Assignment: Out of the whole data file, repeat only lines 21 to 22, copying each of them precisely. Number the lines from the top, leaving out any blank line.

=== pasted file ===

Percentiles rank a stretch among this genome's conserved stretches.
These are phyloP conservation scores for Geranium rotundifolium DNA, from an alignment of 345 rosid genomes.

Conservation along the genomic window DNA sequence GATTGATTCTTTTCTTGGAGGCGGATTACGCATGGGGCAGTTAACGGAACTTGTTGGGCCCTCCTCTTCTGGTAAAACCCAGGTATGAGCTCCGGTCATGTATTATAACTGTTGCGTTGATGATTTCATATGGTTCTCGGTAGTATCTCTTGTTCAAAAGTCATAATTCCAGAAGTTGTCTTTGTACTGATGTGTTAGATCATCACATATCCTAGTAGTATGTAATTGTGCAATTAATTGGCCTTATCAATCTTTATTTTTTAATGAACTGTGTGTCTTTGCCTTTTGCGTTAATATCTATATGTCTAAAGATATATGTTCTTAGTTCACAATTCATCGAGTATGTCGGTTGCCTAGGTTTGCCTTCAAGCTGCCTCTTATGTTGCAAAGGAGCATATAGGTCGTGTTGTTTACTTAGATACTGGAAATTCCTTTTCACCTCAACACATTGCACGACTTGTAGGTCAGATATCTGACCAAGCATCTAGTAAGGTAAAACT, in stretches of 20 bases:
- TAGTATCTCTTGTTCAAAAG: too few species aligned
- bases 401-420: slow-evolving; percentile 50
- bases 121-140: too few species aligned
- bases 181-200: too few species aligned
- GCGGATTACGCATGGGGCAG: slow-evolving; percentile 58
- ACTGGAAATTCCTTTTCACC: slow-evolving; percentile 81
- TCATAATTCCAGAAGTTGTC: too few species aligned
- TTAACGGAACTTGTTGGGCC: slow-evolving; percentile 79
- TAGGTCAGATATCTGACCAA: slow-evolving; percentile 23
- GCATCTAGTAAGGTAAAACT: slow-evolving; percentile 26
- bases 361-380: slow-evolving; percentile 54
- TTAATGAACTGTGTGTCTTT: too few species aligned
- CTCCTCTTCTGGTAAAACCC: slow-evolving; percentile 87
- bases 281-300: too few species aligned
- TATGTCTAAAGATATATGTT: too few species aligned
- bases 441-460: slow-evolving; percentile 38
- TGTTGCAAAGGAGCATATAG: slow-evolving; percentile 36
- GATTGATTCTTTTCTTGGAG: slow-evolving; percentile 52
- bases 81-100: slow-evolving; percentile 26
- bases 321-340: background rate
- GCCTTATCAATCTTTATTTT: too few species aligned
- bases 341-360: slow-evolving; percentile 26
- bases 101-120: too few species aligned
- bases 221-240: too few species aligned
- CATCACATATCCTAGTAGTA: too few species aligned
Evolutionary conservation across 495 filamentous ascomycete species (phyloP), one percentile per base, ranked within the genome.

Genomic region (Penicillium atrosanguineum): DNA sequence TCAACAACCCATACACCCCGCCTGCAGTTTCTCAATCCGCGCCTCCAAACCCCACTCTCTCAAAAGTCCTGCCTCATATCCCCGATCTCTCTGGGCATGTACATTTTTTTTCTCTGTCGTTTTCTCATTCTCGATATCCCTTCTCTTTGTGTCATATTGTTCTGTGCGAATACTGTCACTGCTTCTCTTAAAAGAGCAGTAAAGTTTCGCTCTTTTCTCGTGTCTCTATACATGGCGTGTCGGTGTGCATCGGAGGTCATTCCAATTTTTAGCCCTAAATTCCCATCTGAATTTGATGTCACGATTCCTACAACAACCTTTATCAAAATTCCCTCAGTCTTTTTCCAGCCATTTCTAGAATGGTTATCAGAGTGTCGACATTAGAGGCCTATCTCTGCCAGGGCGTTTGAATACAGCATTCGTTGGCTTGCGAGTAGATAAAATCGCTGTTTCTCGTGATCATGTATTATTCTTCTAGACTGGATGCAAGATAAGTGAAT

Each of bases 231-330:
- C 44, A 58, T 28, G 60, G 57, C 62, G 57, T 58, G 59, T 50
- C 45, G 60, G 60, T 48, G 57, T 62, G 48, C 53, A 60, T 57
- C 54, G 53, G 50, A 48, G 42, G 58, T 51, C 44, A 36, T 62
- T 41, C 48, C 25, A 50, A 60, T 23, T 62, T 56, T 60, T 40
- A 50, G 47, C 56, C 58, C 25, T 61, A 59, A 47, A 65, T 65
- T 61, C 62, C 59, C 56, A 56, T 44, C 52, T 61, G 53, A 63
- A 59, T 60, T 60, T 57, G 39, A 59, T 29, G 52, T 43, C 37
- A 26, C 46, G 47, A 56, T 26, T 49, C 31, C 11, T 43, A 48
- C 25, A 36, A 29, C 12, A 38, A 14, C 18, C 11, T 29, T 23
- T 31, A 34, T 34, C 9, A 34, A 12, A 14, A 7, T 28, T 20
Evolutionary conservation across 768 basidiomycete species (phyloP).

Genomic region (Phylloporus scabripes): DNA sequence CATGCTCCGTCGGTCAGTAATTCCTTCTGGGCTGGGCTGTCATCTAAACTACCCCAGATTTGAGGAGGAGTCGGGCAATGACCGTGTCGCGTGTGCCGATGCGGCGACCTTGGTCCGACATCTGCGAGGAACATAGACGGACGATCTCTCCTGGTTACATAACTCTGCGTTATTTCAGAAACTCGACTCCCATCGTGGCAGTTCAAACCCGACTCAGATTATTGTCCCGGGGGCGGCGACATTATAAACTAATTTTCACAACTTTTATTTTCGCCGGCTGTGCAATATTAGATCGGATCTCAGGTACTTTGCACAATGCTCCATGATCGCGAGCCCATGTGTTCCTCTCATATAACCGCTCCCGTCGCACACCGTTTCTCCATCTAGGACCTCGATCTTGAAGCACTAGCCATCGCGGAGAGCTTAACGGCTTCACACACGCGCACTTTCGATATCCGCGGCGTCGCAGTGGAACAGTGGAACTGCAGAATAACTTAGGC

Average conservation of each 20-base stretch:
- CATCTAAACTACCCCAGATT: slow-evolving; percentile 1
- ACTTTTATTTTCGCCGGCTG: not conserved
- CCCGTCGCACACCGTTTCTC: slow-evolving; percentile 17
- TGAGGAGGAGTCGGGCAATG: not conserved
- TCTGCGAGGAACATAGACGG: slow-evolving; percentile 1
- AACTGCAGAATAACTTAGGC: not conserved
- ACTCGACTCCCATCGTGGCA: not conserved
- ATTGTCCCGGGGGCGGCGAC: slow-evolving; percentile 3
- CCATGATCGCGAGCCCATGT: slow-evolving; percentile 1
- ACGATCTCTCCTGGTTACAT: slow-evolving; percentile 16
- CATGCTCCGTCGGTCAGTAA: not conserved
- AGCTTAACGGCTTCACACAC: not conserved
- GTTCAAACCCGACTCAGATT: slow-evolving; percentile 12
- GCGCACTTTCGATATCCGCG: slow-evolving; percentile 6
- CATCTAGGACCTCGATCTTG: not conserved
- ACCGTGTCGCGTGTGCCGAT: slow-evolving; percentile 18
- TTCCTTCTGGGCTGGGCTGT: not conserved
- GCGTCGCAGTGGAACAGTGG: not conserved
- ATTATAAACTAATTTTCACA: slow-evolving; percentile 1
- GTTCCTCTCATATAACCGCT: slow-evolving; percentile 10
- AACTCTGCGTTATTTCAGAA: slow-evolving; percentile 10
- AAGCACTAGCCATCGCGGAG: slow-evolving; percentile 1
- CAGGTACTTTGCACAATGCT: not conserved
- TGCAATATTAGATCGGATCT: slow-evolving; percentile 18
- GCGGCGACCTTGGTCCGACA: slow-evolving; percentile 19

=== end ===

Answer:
- GATTGATTCTTTTCTTGGAG: slow-evolving; percentile 52
- bases 81-100: slow-evolving; percentile 26